Sunday, February 23, 2014

Blog Post #6

According to a blog post I found, PLN: You're Personal Learning Network Made Easy, a PLN is defined as, "the entire collection of people with whom you engage and exchange information, usually online." I'm sure that we all have numerous people that we communicate with daily via technology and by creating your own PLN, it gives you the opportunity to communicate, connect, and collaborate with those people. Whenever I first enrolled in college, I was given the option to join a learning community. A learning community is a basically a group of people that are taking a common set of courses and get together to help one another and share ideas. In Steve Anderson's Building Your PLN- A Primer for Anyone, I learned that a PLN is an extension of a learning community. It's taking that same concept and making it global by making connections all around the world. PLN's give teachers the freedom to do their own research and actively discuss things with other teachers.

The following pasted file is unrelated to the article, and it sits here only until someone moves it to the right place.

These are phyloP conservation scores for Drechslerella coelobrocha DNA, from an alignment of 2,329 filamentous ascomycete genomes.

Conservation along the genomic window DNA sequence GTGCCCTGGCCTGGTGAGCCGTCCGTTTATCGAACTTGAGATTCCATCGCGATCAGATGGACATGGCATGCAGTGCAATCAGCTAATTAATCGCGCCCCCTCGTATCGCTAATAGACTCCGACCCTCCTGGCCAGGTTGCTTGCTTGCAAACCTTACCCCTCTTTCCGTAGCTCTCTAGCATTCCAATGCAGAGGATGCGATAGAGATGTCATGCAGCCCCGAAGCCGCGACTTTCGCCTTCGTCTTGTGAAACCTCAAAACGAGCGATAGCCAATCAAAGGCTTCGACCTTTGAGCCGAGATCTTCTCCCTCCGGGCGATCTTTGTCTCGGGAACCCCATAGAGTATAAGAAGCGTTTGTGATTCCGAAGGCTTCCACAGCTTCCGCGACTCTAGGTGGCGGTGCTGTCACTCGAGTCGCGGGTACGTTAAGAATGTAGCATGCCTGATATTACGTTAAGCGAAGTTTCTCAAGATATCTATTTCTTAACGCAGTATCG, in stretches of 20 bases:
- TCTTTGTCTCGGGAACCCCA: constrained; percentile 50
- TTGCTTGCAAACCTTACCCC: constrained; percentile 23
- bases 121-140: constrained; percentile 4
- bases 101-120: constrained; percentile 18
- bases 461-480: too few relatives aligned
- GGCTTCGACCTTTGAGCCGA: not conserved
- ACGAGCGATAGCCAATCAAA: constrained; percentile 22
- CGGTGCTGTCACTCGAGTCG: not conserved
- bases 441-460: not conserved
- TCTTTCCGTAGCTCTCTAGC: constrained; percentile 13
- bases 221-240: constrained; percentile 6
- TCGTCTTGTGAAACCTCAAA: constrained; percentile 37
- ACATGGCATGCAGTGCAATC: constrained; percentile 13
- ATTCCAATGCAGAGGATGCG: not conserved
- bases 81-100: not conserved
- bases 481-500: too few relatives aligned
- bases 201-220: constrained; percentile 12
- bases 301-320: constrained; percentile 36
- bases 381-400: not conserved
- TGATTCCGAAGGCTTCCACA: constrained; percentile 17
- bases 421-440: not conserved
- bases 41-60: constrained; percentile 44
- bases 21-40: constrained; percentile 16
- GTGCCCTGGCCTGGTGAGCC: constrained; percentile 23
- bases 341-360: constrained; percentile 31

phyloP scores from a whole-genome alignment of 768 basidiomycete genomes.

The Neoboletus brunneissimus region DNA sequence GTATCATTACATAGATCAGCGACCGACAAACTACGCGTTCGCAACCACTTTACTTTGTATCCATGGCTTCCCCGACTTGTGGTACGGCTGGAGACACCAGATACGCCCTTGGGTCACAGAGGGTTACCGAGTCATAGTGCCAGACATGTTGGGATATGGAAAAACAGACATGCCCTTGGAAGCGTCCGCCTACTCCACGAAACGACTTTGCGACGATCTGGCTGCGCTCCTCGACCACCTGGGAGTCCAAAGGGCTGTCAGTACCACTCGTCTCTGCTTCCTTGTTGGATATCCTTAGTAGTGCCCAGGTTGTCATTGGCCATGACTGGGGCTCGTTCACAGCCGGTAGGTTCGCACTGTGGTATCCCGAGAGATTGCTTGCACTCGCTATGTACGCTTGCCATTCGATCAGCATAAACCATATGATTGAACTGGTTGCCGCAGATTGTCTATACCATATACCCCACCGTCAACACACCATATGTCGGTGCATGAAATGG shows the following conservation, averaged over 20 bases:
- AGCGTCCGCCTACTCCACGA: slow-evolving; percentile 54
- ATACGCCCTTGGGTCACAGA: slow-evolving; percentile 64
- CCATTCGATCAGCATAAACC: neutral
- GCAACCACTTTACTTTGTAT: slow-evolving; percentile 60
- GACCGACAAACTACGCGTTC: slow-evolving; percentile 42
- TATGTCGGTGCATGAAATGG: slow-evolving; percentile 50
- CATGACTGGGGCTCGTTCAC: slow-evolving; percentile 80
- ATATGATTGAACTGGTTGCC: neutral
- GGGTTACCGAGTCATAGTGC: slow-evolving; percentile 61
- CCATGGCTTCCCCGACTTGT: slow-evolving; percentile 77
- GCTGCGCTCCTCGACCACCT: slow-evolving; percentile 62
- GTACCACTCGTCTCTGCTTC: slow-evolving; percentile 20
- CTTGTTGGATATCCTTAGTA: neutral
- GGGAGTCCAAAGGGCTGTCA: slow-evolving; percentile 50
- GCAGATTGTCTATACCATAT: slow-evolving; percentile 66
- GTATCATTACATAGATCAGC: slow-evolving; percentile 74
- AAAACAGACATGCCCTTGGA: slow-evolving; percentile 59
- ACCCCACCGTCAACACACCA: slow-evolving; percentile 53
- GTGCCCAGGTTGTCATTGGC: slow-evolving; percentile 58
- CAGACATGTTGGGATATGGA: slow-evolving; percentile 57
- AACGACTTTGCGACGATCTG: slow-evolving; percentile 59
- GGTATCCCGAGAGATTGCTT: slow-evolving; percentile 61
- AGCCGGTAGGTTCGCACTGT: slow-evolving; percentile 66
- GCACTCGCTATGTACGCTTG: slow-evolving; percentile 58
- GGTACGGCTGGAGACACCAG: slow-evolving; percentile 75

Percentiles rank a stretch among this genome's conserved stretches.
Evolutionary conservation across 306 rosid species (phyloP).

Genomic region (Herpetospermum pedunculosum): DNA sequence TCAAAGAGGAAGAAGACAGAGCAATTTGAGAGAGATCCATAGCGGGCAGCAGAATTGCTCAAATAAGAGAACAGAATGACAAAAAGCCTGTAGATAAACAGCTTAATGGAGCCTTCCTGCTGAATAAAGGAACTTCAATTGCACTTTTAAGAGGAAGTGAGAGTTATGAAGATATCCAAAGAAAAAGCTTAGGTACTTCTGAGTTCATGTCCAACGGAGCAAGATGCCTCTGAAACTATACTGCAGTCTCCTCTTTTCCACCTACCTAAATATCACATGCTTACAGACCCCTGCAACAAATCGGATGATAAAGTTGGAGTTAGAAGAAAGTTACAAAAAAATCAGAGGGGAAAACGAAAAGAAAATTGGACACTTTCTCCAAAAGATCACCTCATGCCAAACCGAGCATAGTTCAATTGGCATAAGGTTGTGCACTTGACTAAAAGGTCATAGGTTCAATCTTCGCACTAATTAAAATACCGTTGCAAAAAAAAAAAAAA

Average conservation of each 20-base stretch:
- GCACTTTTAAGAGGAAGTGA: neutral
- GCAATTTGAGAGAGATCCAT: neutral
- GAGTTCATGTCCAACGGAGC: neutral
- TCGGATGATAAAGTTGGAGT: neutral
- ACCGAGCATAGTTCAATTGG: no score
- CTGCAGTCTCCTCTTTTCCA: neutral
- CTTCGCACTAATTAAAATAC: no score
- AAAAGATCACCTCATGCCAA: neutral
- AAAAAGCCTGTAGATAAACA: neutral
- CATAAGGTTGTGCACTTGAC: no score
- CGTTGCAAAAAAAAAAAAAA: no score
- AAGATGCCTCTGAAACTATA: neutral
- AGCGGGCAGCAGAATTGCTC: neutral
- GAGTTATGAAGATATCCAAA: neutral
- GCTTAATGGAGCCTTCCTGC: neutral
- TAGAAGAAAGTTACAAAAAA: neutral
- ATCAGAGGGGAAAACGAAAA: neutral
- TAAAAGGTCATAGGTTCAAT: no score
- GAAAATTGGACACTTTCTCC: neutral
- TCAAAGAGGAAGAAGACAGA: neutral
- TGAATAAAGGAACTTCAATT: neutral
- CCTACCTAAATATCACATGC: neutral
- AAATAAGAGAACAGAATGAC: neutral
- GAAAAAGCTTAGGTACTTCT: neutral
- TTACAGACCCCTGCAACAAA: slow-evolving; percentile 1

A clutter of words that comprise a PLN such as twitter and Facebook

With that being said, I think that PLN's will be very beneficial to me as a future educator. It's great that I am already learning about them now, before I have a classroom of my own, to get me started. Contrary to popular belief, teachers don't know everything. Having your own PLN is a great tool for asking questions and obtaining more information. In order to form your PLN, it requires research. You will have to read blogs, use Twitter, watch videos on YouTube, click on important links that lead you to other places, consult with other people, use Facebook, use podcasts, etc. The list really does go on and on. It's important to keep up with these things because these tools are constantly changing. There is always something new to learn in the life of an educator.